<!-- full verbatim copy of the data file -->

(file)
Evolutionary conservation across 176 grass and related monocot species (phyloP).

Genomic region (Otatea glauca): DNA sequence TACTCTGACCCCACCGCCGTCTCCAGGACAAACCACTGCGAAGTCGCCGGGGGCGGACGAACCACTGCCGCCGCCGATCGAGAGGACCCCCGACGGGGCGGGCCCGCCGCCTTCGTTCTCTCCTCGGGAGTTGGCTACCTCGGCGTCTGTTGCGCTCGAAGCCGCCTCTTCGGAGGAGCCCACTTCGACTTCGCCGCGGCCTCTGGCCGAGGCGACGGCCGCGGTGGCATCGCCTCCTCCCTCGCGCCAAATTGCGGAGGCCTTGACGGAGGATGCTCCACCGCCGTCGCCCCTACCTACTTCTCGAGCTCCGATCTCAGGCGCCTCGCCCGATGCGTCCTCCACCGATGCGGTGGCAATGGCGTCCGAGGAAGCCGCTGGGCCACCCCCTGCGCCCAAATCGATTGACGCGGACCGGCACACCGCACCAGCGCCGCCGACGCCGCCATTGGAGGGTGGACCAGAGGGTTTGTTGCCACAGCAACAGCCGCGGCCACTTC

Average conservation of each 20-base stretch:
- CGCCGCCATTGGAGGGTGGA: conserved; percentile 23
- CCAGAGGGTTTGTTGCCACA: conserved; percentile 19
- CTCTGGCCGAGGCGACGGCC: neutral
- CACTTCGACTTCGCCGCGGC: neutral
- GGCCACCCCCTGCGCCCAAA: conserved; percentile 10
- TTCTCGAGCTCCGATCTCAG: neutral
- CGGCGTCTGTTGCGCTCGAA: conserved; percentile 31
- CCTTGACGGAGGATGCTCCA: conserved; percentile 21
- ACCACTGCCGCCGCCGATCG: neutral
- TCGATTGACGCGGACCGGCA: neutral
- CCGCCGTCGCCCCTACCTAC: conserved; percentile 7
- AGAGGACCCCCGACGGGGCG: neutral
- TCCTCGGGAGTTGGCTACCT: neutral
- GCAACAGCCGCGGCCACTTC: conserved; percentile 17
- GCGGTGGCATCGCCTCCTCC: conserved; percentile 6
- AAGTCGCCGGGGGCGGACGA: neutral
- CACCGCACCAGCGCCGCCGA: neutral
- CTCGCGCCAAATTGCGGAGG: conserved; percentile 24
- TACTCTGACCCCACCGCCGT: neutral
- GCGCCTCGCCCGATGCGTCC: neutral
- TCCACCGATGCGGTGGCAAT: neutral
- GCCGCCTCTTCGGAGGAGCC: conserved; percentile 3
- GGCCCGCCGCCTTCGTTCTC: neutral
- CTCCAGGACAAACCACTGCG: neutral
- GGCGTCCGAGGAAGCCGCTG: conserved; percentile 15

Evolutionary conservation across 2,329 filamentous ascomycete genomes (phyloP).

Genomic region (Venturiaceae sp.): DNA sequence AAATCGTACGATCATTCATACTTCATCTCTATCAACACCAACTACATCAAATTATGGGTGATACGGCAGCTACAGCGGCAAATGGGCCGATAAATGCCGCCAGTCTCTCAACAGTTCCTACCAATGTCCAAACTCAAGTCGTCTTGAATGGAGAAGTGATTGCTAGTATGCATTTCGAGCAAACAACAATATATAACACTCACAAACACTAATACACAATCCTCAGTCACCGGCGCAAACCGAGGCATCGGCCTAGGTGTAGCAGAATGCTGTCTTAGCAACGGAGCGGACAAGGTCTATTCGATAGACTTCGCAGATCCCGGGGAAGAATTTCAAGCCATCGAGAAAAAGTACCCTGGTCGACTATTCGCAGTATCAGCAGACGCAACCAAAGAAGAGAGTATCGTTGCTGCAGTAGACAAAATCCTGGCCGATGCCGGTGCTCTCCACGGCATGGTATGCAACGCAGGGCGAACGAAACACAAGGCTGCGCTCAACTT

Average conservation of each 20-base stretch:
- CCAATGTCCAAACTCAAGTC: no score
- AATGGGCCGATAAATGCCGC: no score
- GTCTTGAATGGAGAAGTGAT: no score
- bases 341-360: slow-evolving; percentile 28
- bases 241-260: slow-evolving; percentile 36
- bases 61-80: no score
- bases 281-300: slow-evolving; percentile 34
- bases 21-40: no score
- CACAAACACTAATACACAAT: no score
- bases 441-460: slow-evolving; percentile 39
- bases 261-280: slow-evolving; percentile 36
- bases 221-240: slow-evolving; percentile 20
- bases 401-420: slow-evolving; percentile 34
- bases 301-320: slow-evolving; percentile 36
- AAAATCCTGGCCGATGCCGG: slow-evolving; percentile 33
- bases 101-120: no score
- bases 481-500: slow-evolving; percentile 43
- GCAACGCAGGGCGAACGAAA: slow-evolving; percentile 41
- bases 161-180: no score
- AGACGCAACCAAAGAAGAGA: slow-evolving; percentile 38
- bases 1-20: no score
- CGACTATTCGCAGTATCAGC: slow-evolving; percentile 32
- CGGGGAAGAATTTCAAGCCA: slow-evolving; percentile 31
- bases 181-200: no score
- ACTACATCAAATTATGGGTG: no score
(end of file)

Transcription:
Evolutionary conservation across 176 grass and related monocot species (phyloP).

Genomic region (Otatea glauca): DNA sequence TACTCTGACCCCACCGCCGTCTCCAGGACAAACCACTGCGAAGTCGCCGGGGGCGGACGAACCACTGCCGCCGCCGATCGAGAGGACCCCCGACGGGGCGGGCCCGCCGCCTTCGTTCTCTCCTCGGGAGTTGGCTACCTCGGCGTCTGTTGCGCTCGAAGCCGCCTCTTCGGAGGAGCCCACTTCGACTTCGCCGCGGCCTCTGGCCGAGGCGACGGCCGCGGTGGCATCGCCTCCTCCCTCGCGCCAAATTGCGGAGGCCTTGACGGAGGATGCTCCACCGCCGTCGCCCCTACCTACTTCTCGAGCTCCGATCTCAGGCGCCTCGCCCGATGCGTCCTCCACCGATGCGGTGGCAATGGCGTCCGAGGAAGCCGCTGGGCCACCCCCTGCGCCCAAATCGATTGACGCGGACCGGCACACCGCACCAGCGCCGCCGACGCCGCCATTGGAGGGTGGACCAGAGGGTTTGTTGCCACAGCAACAGCCGCGGCCACTTC

Average conservation of each 20-base stretch:
- CGCCGCCATTGGAGGGTGGA: conserved; percentile 23
- CCAGAGGGTTTGTTGCCACA: conserved; percentile 19
- CTCTGGCCGAGGCGACGGCC: neutral
- CACTTCGACTTCGCCGCGGC: neutral
- GGCCACCCCCTGCGCCCAAA: conserved; percentile 10
- TTCTCGAGCTCCGATCTCAG: neutral
- CGGCGTCTGTTGCGCTCGAA: conserved; percentile 31
- CCTTGACGGAGGATGCTCCA: conserved; percentile 21
- ACCACTGCCGCCGCCGATCG: neutral
- TCGATTGACGCGGACCGGCA: neutral
- CCGCCGTCGCCCCTACCTAC: conserved; percentile 7
- AGAGGACCCCCGACGGGGCG: neutral
- TCCTCGGGAGTTGGCTACCT: neutral
- GCAACAGCCGCGGCCACTTC: conserved; percentile 17
- GCGGTGGCATCGCCTCCTCC: conserved; percentile 6
- AAGTCGCCGGGGGCGGACGA: neutral
- CACCGCACCAGCGCCGCCGA: neutral
- CTCGCGCCAAATTGCGGAGG: conserved; percentile 24
- TACTCTGACCCCACCGCCGT: neutral
- GCGCCTCGCCCGATGCGTCC: neutral
- TCCACCGATGCGGTGGCAAT: neutral
- GCCGCCTCTTCGGAGGAGCC: conserved; percentile 3
- GGCCCGCCGCCTTCGTTCTC: neutral
- CTCCAGGACAAACCACTGCG: neutral
- GGCGTCCGAGGAAGCCGCTG: conserved; percentile 15

Evolutionary conservation across 2,329 filamentous ascomycete genomes (phyloP).

Genomic region (Venturiaceae sp.): DNA sequence AAATCGTACGATCATTCATACTTCATCTCTATCAACACCAACTACATCAAATTATGGGTGATACGGCAGCTACAGCGGCAAATGGGCCGATAAATGCCGCCAGTCTCTCAACAGTTCCTACCAATGTCCAAACTCAAGTCGTCTTGAATGGAGAAGTGATTGCTAGTATGCATTTCGAGCAAACAACAATATATAACACTCACAAACACTAATACACAATCCTCAGTCACCGGCGCAAACCGAGGCATCGGCCTAGGTGTAGCAGAATGCTGTCTTAGCAACGGAGCGGACAAGGTCTATTCGATAGACTTCGCAGATCCCGGGGAAGAATTTCAAGCCATCGAGAAAAAGTACCCTGGTCGACTATTCGCAGTATCAGCAGACGCAACCAAAGAAGAGAGTATCGTTGCTGCAGTAGACAAAATCCTGGCCGATGCCGGTGCTCTCCACGGCATGGTATGCAACGCAGGGCGAACGAAACACAAGGCTGCGCTCAACTT

Average conservation of each 20-base stretch:
- CCAATGTCCAAACTCAAGTC: no score
- AATGGGCCGATAAATGCCGC: no score
- GTCTTGAATGGAGAAGTGAT: no score
- bases 341-360: slow-evolving; percentile 28
- bases 241-260: slow-evolving; percentile 36
- bases 61-80: no score
- bases 281-300: slow-evolving; percentile 34
- bases 21-40: no score
- CACAAACACTAATACACAAT: no score
- bases 441-460: slow-evolving; percentile 39
- bases 261-280: slow-evolving; percentile 36
- bases 221-240: slow-evolving; percentile 20
- bases 401-420: slow-evolving; percentile 34
- bases 301-320: slow-evolving; percentile 36
- AAAATCCTGGCCGATGCCGG: slow-evolving; percentile 33
- bases 101-120: no score
- bases 481-500: slow-evolving; percentile 43
- GCAACGCAGGGCGAACGAAA: slow-evolving; percentile 41
- bases 161-180: no score
- AGACGCAACCAAAGAAGAGA: slow-evolving; percentile 38
- bases 1-20: no score
- CGACTATTCGCAGTATCAGC: slow-evolving; percentile 32
- CGGGGAAGAATTTCAAGCCA: slow-evolving; percentile 31
- bases 181-200: no score
- ACTACATCAAATTATGGGTG: no score